The dirt used to grade the yard has to come from somewhere. When it rains, the yard is essentially a huge mud pit.



You Need Sod

Just like dirt, sod has to come from somewhere. In the case of sod, it is usually sourced along the prime growing conditions of the coast. When it rains more at your home building site, chances are, it may be raining along the coast too. 

Wet sod is heavy and difficult to transport. Rainstorms increase the chances of safety issues as well as cause brown patches and uneven sod when construction workers work in the rain — leaving indents (footprints) in your would-be beautiful yard.


Additional Considerations 

Excess Rain and Water Runoff

Another factor to consider is where your home is in the neighborhood. While everything might look flat, if your home is located lower than the homes around it, your property might take longer to dry. Home construction started after your start date may end up further along in the process.

Community Construction

Before home construction even starts, weather can cause one to two-month delays for the developer to finish the streets within the community and development of the lots. While you might not think this would impact home buyers as much, it can start to add up when they've purchased a home before the community is build-ready.

Non-Seasonal Rains

Frequent rain or large amounts of rain can also cause concern for homeowners. The absorption rate of water into the ground doesn't really change —  the more rain, the longer it takes to drain.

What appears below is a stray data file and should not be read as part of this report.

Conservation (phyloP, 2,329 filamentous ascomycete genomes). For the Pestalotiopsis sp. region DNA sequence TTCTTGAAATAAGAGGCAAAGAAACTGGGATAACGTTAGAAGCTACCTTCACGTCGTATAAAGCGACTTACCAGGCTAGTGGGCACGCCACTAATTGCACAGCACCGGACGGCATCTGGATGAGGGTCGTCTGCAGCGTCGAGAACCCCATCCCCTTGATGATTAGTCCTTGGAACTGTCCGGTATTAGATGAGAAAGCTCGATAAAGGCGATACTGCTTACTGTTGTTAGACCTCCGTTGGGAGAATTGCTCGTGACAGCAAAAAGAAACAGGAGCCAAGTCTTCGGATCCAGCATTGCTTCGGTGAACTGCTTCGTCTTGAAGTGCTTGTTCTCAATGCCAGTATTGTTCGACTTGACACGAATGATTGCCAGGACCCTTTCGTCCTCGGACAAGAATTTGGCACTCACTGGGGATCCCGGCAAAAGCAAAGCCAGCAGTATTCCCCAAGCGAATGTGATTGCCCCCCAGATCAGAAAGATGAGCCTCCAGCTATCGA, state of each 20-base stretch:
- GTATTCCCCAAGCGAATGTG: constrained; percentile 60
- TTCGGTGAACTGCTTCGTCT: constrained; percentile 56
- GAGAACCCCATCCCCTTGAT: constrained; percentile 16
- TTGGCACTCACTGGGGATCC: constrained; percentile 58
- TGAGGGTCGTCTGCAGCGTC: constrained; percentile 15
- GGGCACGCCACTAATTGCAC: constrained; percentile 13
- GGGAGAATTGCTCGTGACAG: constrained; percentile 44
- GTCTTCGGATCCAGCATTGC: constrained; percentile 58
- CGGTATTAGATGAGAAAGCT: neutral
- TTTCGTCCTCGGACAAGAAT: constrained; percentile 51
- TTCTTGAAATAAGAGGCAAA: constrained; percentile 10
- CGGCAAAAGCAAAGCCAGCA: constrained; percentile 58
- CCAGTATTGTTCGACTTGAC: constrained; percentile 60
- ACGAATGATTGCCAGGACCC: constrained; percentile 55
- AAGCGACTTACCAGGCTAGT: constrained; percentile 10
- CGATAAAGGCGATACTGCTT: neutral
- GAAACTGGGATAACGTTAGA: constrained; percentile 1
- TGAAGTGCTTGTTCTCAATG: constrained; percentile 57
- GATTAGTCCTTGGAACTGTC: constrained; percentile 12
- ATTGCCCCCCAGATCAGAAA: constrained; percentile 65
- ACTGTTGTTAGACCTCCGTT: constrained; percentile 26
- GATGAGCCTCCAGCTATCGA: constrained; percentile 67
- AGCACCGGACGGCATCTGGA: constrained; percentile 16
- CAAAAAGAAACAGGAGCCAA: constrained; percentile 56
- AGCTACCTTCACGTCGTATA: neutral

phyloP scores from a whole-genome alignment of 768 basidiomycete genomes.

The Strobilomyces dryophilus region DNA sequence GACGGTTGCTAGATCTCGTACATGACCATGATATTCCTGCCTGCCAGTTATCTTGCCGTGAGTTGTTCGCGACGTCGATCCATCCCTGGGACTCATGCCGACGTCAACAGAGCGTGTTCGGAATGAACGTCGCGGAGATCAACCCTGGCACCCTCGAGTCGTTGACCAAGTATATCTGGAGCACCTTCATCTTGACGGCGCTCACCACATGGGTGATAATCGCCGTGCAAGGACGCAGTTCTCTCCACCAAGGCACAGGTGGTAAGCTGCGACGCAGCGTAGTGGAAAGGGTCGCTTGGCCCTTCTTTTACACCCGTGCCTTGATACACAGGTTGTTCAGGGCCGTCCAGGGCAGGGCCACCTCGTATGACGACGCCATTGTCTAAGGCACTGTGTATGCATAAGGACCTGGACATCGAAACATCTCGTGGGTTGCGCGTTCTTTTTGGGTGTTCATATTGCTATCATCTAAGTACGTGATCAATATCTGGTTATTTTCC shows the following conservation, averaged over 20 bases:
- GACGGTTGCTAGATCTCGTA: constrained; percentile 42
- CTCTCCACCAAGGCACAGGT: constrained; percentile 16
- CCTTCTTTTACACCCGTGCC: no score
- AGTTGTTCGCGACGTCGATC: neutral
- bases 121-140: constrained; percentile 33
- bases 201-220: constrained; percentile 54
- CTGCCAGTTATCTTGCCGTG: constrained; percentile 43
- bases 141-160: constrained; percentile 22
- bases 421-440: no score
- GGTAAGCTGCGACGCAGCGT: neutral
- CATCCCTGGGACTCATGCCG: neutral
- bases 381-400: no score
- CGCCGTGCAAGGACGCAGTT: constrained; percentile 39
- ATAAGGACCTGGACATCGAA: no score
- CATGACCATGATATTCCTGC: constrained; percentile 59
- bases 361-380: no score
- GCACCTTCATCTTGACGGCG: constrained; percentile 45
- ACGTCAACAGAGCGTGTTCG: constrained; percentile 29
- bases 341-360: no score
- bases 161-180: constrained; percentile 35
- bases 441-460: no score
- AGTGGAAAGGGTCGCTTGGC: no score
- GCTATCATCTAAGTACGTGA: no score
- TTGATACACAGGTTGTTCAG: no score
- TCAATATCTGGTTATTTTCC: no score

The Rain Construction Compound Effect

An increase in rain by significant amounts, frequency, and duration has a compound effect on homebuilders, especially when building over 400 homes per year.

While every home buyer is focused on their own home and is treated with the utmost priority, all construction schedules are treated equally. This means delays on current job sites could cause delays on future job sites. 

Home Building Experts in Any Weather

Because of the way Omega Builders builds homes and the way we plan our projects, most of the time, any delay caused by seasonal weather can be made up during other stages of construction. Our processes lessen the impact of rain and help our Superintendents stick to the projected schedule. Additionally, our subcontractors don't get paid until the work is done, so it’s in everyone's best interest to keep the construction of your Texas dream home on track. 

Regardless of where you are in the home buying or building process, a little patience, compassion, and understanding will go a long way in setting the right expectation and making the experience as stress-free as possible.

Everyone on the Omega Builders team is aware of the impact rain can have. We know how important the decision to purchase (and build) a home is, and we are prepared to face the rain construction challenges together! If you’re still debating if a new home is right for you and your family, explore your free copy of our New Homes Guide today.

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Editor's Note: This post was originally published in January 2019 and has been updated to reflect the most current information